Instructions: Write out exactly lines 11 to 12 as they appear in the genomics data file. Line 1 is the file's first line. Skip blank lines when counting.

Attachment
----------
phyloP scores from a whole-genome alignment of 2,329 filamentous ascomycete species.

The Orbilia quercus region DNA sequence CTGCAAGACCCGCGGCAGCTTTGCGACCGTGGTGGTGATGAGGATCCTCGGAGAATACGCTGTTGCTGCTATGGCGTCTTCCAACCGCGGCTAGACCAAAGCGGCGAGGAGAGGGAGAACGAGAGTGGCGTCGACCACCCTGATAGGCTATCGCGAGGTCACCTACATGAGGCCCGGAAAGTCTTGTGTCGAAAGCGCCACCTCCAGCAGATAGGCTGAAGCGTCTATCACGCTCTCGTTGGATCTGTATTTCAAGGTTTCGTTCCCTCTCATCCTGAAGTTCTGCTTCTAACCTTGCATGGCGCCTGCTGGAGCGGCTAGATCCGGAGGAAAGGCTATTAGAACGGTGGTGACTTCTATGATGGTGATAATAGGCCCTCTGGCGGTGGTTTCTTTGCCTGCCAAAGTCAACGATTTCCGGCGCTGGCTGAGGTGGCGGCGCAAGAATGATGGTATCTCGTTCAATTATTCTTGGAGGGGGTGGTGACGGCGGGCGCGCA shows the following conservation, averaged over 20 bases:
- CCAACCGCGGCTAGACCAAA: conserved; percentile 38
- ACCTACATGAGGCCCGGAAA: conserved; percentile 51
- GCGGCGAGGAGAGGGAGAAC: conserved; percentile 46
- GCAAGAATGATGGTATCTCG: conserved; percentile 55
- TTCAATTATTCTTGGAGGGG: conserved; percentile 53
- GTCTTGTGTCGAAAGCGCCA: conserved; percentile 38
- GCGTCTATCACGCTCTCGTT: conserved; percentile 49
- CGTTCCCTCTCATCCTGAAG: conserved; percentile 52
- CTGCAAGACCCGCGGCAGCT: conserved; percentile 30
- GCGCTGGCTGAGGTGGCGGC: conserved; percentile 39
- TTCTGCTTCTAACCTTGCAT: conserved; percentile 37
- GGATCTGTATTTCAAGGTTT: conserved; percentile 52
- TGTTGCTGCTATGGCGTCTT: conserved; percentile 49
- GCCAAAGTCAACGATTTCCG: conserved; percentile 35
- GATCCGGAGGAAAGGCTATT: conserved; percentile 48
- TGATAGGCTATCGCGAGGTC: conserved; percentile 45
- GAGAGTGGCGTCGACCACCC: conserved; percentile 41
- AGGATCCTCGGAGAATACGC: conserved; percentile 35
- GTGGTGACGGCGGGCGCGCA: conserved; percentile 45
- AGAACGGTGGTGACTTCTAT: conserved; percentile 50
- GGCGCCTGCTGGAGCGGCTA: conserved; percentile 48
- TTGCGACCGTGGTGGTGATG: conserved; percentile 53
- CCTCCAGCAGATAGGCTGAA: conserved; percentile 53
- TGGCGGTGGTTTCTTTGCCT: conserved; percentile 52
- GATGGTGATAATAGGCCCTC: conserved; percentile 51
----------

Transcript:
- CTGCAAGACCCGCGGCAGCT: conserved; percentile 30
- GCGCTGGCTGAGGTGGCGGC: conserved; percentile 39